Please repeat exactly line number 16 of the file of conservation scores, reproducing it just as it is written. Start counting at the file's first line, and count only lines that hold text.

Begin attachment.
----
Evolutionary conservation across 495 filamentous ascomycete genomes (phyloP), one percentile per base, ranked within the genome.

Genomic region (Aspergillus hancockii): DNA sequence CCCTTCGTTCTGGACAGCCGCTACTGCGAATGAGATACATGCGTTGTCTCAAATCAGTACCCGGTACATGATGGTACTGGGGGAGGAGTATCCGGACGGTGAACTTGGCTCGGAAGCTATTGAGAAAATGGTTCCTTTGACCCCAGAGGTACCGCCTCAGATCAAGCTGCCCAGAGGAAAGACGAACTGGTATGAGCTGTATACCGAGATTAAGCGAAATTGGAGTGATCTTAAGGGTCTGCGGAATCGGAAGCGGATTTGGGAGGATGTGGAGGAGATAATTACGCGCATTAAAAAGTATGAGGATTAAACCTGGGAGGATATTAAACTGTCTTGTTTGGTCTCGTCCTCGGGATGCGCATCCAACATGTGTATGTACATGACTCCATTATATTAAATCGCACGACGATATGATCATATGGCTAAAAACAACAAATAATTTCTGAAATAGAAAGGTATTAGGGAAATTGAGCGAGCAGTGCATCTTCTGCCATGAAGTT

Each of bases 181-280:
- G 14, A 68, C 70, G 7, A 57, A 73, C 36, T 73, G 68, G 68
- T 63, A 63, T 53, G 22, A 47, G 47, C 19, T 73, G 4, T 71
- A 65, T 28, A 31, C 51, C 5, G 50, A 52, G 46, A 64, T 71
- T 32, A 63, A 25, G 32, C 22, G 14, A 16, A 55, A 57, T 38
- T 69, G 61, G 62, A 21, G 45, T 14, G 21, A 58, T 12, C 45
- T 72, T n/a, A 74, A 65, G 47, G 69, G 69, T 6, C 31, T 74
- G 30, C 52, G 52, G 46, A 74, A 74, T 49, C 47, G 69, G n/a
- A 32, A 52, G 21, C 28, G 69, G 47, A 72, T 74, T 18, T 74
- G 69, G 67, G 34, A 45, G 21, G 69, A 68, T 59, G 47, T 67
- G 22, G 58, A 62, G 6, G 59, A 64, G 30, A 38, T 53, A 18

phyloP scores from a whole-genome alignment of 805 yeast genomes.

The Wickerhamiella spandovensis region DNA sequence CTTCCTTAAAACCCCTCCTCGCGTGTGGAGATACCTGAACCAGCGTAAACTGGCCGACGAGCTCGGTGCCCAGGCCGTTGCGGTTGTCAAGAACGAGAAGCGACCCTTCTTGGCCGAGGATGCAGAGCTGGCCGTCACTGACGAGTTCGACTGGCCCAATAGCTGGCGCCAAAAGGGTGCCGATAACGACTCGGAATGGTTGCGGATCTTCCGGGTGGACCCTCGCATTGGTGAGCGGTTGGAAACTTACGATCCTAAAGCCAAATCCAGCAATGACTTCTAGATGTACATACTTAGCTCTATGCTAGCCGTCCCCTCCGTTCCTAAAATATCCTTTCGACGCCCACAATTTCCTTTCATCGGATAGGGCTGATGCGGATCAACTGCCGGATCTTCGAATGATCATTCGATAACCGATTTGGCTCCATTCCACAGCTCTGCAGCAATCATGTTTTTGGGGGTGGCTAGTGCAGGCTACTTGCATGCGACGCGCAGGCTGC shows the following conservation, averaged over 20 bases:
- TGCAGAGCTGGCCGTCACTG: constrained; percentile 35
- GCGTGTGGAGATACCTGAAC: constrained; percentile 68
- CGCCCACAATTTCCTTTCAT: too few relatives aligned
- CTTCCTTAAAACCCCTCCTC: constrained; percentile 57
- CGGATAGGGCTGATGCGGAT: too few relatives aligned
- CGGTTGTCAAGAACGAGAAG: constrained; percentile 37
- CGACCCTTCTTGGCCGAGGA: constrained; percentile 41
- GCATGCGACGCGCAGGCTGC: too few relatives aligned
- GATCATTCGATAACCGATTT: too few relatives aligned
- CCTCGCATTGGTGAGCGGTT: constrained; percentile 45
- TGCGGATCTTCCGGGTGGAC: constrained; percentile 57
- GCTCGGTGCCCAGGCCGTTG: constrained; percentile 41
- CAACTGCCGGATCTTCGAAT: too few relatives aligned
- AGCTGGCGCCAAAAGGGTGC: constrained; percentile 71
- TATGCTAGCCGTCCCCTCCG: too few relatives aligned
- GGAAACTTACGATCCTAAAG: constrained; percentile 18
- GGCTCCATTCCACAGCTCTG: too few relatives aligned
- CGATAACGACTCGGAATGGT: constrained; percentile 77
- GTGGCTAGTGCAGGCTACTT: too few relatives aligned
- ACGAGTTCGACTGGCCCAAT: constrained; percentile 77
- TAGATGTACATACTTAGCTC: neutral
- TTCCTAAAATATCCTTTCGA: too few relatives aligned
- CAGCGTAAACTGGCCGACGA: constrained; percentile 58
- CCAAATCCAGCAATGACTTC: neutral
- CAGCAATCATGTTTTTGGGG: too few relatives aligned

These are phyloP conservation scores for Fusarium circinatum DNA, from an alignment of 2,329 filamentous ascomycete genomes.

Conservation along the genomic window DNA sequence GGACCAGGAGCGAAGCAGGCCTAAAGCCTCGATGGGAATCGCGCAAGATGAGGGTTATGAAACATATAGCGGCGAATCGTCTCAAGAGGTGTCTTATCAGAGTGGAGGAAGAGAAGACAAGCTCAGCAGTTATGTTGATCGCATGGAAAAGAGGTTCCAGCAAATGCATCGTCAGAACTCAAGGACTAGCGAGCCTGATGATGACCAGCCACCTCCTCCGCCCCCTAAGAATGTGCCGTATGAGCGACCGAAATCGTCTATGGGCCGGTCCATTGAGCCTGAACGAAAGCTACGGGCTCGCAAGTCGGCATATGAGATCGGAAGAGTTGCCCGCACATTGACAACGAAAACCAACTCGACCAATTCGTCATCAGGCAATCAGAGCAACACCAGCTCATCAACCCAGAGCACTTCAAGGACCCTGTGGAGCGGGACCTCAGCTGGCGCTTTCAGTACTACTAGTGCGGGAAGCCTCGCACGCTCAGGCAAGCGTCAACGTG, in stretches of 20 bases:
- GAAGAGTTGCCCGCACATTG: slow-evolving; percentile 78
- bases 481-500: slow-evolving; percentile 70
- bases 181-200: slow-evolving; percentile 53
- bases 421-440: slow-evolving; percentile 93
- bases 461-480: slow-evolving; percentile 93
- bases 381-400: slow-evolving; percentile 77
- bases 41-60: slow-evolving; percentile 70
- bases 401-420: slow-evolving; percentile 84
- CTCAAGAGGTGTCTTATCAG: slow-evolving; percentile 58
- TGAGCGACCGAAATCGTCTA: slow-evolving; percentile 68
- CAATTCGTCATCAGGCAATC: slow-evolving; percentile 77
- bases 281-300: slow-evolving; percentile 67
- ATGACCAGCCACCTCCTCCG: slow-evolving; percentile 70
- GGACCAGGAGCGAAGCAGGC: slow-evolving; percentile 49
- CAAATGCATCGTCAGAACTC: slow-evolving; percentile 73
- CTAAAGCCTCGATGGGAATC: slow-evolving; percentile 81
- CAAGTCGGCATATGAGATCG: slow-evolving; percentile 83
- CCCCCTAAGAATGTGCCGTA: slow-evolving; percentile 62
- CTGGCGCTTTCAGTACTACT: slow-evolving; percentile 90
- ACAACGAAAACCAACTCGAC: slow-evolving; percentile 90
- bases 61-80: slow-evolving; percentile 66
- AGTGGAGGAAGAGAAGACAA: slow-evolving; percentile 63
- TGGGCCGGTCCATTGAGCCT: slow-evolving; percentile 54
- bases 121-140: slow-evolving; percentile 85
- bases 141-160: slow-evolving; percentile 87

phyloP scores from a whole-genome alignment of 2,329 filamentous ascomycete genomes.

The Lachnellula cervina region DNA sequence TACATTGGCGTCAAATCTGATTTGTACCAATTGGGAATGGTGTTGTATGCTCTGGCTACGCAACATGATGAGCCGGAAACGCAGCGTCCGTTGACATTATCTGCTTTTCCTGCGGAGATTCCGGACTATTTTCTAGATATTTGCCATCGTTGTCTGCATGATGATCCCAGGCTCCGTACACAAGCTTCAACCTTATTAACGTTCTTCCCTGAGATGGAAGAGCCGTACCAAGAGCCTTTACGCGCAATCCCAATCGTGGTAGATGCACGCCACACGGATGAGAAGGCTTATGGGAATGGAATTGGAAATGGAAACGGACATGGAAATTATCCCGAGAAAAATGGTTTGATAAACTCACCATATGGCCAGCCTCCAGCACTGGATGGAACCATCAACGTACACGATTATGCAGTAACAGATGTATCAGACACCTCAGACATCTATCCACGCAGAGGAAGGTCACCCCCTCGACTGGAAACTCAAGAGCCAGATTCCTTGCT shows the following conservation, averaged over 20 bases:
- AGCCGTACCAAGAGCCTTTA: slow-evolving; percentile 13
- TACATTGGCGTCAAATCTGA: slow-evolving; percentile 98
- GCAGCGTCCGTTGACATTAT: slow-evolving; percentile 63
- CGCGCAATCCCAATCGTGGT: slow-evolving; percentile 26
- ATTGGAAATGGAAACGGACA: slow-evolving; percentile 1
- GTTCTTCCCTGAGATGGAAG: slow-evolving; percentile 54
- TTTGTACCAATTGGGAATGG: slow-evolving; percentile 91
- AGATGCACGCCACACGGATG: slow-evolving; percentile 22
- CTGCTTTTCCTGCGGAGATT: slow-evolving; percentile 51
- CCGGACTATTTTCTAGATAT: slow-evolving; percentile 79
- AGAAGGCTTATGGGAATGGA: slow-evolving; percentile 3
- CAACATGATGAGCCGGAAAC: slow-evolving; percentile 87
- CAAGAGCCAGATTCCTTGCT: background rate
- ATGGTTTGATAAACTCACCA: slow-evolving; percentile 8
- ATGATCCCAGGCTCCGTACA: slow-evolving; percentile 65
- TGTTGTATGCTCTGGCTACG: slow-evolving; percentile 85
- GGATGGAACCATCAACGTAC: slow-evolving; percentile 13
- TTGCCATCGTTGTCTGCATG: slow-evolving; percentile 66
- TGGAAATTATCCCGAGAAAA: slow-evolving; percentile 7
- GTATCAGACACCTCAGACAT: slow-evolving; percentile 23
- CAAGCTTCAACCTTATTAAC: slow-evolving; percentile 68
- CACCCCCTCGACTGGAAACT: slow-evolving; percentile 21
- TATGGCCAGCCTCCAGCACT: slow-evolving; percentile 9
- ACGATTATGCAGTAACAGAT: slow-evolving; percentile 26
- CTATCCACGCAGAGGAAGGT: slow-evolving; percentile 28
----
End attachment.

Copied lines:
- TGCAGAGCTGGCCGTCACTG: constrained; percentile 35